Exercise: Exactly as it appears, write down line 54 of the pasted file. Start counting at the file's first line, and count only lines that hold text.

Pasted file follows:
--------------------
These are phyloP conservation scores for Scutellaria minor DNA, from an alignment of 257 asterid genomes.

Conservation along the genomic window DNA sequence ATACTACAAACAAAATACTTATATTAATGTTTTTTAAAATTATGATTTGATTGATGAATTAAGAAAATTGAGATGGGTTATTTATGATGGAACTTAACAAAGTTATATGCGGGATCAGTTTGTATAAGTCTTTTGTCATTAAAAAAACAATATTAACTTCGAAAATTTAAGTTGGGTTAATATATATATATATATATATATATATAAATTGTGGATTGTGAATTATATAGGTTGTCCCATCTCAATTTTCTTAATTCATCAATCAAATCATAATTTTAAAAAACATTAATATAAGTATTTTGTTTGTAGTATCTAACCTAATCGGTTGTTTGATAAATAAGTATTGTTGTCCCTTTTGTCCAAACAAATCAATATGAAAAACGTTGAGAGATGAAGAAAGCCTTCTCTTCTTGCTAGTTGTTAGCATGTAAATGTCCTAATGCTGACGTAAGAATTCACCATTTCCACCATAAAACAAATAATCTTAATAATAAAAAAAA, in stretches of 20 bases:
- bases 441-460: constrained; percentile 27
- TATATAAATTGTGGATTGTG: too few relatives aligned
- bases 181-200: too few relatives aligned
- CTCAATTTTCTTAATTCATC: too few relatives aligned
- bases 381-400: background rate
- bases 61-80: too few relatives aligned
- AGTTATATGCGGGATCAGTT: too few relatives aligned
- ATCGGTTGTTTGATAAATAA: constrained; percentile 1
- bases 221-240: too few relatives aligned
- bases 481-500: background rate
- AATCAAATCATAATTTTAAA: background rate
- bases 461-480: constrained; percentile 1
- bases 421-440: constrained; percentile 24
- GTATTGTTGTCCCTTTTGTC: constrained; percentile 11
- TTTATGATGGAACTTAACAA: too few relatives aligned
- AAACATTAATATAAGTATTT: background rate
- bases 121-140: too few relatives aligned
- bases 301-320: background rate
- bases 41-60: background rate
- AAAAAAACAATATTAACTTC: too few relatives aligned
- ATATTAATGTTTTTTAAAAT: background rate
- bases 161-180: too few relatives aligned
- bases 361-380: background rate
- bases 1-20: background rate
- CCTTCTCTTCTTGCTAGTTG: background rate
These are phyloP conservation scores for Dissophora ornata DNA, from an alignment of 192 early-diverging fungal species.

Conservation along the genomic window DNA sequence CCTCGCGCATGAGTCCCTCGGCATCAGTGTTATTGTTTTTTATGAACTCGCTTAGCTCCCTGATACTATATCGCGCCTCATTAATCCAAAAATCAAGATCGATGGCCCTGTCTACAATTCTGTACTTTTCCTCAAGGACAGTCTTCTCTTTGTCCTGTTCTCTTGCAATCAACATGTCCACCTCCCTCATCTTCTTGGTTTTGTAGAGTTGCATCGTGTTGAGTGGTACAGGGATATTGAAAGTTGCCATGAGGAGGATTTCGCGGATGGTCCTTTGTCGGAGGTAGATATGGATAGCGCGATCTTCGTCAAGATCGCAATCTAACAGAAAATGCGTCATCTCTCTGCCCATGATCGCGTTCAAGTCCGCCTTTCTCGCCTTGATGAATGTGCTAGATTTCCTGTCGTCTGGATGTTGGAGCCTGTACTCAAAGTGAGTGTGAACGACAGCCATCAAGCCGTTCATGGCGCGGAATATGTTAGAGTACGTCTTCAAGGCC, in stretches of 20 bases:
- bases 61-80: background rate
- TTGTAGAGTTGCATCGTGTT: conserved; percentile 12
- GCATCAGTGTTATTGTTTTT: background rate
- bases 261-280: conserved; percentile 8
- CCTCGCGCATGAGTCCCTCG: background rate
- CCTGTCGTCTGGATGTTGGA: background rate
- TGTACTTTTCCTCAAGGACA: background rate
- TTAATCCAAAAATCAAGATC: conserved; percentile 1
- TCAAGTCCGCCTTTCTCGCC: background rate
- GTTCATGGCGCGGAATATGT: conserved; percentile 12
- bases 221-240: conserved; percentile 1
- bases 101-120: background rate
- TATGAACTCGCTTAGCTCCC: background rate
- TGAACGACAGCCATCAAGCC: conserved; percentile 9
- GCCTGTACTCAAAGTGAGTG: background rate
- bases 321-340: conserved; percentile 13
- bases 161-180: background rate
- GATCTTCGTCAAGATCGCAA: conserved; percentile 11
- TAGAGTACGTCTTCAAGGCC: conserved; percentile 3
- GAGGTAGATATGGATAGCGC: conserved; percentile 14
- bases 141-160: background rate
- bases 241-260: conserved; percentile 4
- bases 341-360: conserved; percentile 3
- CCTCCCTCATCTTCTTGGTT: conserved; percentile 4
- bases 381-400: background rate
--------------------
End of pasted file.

- bases 381-400: background rate